Definition of rigmarole in English:

rigmarole

Syllabification: rig·ma·role
Pronunciation: /ˈrig(ə)məˌrōl
 
/

noun

[usually in singular]
1A lengthy and complicated procedure: he went through the rigmarole of securing the front door
More example sentences
  • We ought to learn business like everybody else, go through the same rigmarole.
  • But then came the page banners and pop-up ads and the whole rigmarole started all over again.
  • They are for people who know what they want and who don't want to go through the rigmarole of talking to a sales assistant.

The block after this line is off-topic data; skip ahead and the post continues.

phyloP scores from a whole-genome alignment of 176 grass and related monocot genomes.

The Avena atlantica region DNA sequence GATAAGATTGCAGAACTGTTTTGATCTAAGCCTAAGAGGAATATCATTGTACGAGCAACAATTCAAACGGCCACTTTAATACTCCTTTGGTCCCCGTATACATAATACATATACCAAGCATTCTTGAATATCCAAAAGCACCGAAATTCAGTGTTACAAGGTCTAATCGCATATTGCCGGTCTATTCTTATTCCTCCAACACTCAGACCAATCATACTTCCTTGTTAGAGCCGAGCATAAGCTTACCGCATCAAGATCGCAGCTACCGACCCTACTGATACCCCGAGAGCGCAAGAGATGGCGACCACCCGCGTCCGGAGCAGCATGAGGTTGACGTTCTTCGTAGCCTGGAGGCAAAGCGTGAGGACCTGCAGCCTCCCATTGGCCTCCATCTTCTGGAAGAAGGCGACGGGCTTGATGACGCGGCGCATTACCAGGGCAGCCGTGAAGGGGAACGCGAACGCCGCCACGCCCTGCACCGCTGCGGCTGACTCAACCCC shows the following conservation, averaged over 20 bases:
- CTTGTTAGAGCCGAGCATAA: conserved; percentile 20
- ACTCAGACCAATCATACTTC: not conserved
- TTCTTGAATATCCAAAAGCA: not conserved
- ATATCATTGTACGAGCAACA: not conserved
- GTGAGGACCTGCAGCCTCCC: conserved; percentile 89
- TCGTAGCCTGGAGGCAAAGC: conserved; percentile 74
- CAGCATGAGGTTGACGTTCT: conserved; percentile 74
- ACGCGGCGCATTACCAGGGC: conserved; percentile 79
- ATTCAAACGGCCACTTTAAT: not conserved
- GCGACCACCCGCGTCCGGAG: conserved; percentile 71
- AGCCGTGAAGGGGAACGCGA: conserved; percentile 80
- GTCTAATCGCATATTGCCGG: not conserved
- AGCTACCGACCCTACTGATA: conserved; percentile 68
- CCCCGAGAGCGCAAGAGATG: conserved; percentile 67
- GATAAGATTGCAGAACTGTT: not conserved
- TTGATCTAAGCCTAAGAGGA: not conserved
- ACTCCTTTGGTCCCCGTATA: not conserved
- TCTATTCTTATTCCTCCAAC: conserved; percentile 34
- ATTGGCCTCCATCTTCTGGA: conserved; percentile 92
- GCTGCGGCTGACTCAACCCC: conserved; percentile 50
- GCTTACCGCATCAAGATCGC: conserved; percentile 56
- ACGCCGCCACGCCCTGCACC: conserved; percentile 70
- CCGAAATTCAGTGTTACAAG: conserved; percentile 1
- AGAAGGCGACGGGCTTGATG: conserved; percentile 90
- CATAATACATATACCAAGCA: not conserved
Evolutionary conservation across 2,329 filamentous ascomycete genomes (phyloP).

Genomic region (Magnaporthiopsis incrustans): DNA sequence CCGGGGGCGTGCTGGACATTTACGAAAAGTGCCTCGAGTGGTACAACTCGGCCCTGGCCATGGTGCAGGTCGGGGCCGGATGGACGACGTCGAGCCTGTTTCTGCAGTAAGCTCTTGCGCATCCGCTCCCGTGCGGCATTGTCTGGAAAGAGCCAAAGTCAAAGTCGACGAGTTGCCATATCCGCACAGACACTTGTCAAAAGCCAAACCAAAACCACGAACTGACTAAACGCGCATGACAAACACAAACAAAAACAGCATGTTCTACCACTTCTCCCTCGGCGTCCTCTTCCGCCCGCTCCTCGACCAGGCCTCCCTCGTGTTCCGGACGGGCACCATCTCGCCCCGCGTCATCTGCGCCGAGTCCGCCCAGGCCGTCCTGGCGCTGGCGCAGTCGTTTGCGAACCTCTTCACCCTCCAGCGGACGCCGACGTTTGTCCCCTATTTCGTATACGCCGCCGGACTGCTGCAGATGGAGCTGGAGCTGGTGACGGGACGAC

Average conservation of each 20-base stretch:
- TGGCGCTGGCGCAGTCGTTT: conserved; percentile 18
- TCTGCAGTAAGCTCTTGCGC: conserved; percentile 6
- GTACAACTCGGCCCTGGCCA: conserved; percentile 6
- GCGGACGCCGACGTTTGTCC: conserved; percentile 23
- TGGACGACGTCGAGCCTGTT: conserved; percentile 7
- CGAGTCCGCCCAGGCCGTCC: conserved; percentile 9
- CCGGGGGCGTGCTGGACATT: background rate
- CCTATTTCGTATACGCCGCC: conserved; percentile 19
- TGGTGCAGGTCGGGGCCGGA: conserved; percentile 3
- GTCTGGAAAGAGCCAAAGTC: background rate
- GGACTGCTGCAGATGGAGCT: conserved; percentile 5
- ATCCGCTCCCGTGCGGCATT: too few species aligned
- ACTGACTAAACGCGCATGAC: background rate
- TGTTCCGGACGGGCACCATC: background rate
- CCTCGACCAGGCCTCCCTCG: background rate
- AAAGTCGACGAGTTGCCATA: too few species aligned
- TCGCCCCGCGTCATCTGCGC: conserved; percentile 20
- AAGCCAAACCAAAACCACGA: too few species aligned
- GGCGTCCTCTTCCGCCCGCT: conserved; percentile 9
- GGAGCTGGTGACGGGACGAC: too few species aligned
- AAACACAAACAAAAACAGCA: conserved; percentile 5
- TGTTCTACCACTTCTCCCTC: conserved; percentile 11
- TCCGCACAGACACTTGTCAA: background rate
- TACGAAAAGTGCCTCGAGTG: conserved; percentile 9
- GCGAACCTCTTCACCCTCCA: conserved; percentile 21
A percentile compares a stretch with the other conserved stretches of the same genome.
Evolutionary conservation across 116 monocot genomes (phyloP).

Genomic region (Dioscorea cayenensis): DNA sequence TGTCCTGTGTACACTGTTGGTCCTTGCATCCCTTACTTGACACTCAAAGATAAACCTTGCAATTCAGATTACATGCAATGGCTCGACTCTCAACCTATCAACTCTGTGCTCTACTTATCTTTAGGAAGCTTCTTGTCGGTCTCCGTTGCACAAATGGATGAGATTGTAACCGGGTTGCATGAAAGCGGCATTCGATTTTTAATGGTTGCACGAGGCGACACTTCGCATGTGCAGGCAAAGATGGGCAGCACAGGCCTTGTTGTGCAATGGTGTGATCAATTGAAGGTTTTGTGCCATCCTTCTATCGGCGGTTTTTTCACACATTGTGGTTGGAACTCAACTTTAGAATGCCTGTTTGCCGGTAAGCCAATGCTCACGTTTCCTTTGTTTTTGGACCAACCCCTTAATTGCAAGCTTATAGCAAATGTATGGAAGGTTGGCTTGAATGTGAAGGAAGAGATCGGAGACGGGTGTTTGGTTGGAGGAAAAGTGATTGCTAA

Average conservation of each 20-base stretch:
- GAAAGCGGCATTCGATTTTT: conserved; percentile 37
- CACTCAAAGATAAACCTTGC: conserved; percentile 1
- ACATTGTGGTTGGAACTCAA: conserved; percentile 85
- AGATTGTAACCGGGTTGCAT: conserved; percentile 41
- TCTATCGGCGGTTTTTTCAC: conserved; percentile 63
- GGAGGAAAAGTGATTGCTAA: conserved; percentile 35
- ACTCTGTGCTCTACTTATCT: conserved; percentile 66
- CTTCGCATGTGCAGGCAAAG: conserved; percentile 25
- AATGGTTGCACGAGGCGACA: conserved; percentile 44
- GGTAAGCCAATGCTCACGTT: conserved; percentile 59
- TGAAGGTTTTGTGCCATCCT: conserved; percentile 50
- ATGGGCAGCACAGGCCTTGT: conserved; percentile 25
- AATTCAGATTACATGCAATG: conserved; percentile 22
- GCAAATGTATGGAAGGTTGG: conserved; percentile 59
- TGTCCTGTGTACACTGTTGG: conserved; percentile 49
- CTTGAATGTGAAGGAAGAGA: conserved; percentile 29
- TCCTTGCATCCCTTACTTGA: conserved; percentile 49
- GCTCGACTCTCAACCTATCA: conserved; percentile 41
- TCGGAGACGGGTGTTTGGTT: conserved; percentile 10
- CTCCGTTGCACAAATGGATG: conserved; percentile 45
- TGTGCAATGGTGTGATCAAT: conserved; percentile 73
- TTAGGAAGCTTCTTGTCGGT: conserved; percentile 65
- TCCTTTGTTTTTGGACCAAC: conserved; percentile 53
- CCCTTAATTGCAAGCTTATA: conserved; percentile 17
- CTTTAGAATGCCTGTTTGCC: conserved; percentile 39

Synonyms
fuss, bother, trouble, palaver, ado, pother, song and dance, performance, to-do, pantomime, hassle, folderol
1.1A long, rambling story or statement.
More example sentences
  • So aleatoric poetry could be described with historical exactitude as a rigmarole.
  • The book is packed with stimulating philosophical (and depressingly prophetic) allusion within the author's own field, but ends up as a bit of a rigmarole.
  • The others were standing around, drinks in hand, congratulating my cousin on his initiation, and asking us amused tones what we thought of the crazy rigmarole.
Synonyms
tale, saga, yarn, shaggy-dog story
informal spiel

Origin

mid 18th century: apparently an alteration of ragman roll, originally denoting a legal document recording a list of offenses.

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